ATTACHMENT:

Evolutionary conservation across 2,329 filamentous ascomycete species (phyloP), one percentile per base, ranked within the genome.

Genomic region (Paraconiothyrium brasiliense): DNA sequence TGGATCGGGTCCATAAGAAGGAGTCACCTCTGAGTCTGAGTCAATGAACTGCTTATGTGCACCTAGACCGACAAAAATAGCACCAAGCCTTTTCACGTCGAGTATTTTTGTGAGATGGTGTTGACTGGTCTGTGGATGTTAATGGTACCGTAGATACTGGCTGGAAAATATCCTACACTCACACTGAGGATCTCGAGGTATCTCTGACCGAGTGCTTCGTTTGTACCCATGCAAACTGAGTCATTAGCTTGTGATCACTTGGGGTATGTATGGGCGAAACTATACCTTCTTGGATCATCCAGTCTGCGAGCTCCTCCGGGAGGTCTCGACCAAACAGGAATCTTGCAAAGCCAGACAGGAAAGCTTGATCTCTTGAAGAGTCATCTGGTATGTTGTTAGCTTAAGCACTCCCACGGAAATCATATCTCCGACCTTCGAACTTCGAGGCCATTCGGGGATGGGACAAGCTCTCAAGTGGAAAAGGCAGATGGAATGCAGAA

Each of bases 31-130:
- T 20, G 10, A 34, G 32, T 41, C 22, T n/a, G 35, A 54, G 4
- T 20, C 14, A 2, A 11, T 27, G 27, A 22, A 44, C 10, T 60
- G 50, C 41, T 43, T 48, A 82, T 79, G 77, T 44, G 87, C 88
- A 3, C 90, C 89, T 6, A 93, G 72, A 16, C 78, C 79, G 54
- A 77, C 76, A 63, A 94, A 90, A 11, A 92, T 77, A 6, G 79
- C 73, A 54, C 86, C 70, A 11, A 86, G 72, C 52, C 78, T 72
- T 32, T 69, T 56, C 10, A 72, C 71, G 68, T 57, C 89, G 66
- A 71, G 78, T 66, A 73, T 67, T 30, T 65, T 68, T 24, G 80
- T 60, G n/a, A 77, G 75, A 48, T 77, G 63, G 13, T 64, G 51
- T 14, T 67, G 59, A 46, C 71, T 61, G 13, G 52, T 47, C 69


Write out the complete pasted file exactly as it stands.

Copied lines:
Evolutionary conservation across 2,329 filamentous ascomycete species (phyloP), one percentile per base, ranked within the genome.

Genomic region (Paraconiothyrium brasiliense): DNA sequence TGGATCGGGTCCATAAGAAGGAGTCACCTCTGAGTCTGAGTCAATGAACTGCTTATGTGCACCTAGACCGACAAAAATAGCACCAAGCCTTTTCACGTCGAGTATTTTTGTGAGATGGTGTTGACTGGTCTGTGGATGTTAATGGTACCGTAGATACTGGCTGGAAAATATCCTACACTCACACTGAGGATCTCGAGGTATCTCTGACCGAGTGCTTCGTTTGTACCCATGCAAACTGAGTCATTAGCTTGTGATCACTTGGGGTATGTATGGGCGAAACTATACCTTCTTGGATCATCCAGTCTGCGAGCTCCTCCGGGAGGTCTCGACCAAACAGGAATCTTGCAAAGCCAGACAGGAAAGCTTGATCTCTTGAAGAGTCATCTGGTATGTTGTTAGCTTAAGCACTCCCACGGAAATCATATCTCCGACCTTCGAACTTCGAGGCCATTCGGGGATGGGACAAGCTCTCAAGTGGAAAAGGCAGATGGAATGCAGAA

Each of bases 31-130:
- T 20, G 10, A 34, G 32, T 41, C 22, T n/a, G 35, A 54, G 4
- T 20, C 14, A 2, A 11, T 27, G 27, A 22, A 44, C 10, T 60
- G 50, C 41, T 43, T 48, A 82, T 79, G 77, T 44, G 87, C 88
- A 3, C 90, C 89, T 6, A 93, G 72, A 16, C 78, C 79, G 54
- A 77, C 76, A 63, A 94, A 90, A 11, A 92, T 77, A 6, G 79
- C 73, A 54, C 86, C 70, A 11, A 86, G 72, C 52, C 78, T 72
- T 32, T 69, T 56, C 10, A 72, C 71, G 68, T 57, C 89, G 66
- A 71, G 78, T 66, A 73, T 67, T 30, T 65, T 68, T 24, G 80
- T 60, G n/a, A 77, G 75, A 48, T 77, G 63, G 13, T 64, G 51
- T 14, T 67, G 59, A 46, C 71, T 61, G 13, G 52, T 47, C 69